Objective: To use the General Practice Research Database (GPRD) to explore the regional variation in prescribing for single diagnostic episodes of 'cough/cold' and sore throat and how this changed between 1993 and 2001. Methods: Data from the GPRD was used to conduct a longitudinal survey of morbidity and antibiotic prescribing data. Results: Nationally there has been a substantial reduction in diagnosed episodes per 1000 patient years at risk for both diagnoses: from 104.6 (104.0-105.2) to 86.5 (86.0-86.9) for cough/cold (-17.3%) and from 102.8 (102.2-103.4) to 69.2 (68.8-69.6) for sore throat (-32.6%). In addition to the changes in diagnostic rate there have been reductions in diagnosis-related prescribing: from 41.8% to 34.8% of cough/cold episodes (-7.0%) and from 77.3% to 60.8% of sore throat episodes (-16.4%). These aggregated data conceal wide regional variations. For cough/cold the change in prescribing rate during the study varied from -16.0% to +5.3% and for sore throat from -28.3% to -7.3%. Conclusions: In addition to a substantial reduction in diagnosis of cough/cold and sore throat, there has been a reduction in diagnosis-related prescribing episodes in almost all regions. Although there continues to be regional variation in diagnosis-related prescribing this has reduced substantially over the 9-year study period.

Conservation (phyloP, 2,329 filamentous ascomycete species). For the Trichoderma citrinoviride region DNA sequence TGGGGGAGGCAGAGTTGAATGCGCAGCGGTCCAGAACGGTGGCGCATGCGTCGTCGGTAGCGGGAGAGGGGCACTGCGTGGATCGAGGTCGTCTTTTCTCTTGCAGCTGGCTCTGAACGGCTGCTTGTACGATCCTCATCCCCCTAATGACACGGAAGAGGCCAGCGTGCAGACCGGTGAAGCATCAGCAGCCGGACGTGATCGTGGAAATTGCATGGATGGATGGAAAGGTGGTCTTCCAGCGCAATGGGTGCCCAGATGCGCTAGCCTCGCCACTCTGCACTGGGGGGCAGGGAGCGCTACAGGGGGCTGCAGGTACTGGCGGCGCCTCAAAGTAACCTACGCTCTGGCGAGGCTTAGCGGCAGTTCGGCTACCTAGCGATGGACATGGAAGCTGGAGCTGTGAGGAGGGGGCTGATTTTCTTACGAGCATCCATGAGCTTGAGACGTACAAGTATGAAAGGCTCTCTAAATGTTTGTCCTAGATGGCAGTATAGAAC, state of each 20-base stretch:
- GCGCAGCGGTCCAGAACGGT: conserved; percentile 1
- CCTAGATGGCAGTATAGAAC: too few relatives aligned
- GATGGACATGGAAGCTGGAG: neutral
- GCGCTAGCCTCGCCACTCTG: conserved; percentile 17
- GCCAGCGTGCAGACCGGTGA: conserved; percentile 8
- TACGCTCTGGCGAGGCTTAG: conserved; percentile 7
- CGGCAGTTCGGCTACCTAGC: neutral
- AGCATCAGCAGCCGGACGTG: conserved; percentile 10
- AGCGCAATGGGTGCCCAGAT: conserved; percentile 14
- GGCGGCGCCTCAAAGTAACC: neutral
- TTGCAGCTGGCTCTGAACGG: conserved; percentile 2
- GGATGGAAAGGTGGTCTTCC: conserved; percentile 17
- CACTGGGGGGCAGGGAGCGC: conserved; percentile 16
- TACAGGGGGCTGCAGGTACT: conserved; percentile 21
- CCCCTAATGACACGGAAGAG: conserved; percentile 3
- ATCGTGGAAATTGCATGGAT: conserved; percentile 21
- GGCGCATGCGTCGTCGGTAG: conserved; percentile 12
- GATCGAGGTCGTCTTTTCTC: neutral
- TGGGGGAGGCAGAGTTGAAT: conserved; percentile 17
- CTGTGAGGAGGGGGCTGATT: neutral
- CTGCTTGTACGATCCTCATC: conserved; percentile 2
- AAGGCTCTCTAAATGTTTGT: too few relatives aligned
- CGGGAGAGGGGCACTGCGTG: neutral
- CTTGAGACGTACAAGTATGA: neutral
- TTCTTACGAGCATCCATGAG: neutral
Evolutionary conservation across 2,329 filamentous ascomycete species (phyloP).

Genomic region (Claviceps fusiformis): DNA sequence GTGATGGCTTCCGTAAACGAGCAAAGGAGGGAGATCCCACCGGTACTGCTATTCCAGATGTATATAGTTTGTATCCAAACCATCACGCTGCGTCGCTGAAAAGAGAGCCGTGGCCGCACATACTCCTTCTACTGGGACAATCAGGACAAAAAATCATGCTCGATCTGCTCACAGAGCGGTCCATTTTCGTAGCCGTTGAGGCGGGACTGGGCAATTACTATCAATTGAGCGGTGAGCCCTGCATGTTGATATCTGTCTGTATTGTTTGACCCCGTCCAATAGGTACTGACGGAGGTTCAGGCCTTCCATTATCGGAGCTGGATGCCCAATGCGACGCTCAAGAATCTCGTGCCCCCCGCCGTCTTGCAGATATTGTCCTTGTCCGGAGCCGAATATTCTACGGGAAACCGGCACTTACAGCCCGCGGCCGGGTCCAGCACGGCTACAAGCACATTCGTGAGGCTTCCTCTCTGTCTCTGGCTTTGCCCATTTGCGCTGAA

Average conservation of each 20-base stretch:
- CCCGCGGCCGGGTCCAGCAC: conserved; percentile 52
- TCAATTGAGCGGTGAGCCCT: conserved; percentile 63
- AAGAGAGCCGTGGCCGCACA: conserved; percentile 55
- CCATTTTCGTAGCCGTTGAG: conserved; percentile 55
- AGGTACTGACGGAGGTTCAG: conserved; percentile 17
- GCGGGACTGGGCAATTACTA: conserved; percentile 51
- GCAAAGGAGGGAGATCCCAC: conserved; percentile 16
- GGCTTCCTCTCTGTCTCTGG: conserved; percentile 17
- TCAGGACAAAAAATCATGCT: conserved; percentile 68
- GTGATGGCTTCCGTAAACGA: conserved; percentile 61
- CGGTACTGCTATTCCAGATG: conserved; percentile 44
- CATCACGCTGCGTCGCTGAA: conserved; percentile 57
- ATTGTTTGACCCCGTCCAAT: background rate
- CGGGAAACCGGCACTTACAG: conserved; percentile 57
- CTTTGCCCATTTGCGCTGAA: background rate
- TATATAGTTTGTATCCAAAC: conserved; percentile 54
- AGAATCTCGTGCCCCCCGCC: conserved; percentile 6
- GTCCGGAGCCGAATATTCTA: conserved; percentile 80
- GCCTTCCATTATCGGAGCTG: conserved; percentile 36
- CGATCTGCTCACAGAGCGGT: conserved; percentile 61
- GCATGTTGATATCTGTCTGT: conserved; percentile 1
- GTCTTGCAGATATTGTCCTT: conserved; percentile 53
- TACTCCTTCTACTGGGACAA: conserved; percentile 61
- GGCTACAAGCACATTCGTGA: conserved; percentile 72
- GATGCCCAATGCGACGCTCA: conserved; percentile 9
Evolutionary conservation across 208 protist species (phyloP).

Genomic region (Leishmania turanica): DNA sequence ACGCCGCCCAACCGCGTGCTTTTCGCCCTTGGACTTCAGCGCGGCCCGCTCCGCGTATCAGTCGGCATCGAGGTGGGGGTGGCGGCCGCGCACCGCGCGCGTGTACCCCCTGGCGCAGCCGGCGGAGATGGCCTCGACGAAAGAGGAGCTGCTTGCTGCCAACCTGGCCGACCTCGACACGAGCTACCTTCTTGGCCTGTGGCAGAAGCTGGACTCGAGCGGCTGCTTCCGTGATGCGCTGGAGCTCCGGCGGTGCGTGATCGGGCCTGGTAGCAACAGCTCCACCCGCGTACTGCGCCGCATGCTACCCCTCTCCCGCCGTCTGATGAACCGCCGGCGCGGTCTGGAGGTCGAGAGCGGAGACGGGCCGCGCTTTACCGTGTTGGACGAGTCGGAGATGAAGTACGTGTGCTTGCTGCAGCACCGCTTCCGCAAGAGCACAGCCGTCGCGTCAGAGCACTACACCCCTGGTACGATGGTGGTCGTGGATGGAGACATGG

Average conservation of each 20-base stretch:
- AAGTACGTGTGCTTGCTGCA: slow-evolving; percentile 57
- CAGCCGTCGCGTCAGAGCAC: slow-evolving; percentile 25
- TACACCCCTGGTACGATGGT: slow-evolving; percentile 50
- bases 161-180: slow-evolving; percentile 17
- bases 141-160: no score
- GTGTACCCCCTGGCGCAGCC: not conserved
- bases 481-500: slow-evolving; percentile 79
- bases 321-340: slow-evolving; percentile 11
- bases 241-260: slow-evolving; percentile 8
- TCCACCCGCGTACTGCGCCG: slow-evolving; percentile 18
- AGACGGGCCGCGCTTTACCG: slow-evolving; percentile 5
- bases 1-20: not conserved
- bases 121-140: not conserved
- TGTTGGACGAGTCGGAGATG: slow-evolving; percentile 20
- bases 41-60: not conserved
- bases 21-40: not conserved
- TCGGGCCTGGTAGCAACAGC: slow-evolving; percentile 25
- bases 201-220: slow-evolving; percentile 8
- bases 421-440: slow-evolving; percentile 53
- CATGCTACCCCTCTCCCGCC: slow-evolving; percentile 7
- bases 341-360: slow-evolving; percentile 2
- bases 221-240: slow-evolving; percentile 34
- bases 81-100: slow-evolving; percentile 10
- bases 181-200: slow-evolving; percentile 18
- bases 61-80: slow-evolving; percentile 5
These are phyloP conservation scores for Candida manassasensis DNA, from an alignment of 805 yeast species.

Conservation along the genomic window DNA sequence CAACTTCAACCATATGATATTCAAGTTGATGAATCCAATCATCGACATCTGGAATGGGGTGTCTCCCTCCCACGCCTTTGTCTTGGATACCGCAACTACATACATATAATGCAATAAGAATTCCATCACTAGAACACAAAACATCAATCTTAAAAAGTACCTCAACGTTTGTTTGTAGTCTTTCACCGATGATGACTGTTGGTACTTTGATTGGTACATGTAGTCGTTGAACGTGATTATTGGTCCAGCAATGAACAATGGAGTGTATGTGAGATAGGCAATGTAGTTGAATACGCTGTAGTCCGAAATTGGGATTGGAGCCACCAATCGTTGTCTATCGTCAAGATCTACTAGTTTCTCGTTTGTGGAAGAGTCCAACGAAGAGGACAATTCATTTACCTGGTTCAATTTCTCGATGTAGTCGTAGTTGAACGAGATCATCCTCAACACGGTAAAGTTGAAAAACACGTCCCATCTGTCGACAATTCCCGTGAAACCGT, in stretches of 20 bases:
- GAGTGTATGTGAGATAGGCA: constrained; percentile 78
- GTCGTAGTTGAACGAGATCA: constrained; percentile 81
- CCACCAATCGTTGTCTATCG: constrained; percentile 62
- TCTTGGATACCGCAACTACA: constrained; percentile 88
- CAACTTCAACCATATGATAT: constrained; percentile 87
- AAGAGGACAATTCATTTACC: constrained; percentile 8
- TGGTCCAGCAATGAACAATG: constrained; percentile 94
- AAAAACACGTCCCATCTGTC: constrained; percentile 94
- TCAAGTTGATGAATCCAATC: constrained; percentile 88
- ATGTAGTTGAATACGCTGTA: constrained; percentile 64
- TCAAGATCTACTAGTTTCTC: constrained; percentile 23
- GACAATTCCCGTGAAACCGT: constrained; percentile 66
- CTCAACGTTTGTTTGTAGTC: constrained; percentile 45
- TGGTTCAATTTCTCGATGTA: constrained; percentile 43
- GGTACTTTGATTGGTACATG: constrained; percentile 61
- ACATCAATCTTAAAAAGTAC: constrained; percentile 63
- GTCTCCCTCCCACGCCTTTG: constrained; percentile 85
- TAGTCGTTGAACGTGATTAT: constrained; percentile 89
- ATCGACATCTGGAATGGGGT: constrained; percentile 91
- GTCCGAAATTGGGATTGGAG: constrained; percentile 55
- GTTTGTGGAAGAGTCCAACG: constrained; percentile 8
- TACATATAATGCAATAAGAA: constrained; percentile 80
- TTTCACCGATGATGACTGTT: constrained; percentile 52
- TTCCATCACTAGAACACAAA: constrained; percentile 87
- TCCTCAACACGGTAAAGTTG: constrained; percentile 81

- Antimicrobial prescribing
- General Practice Research Database
- Sore throat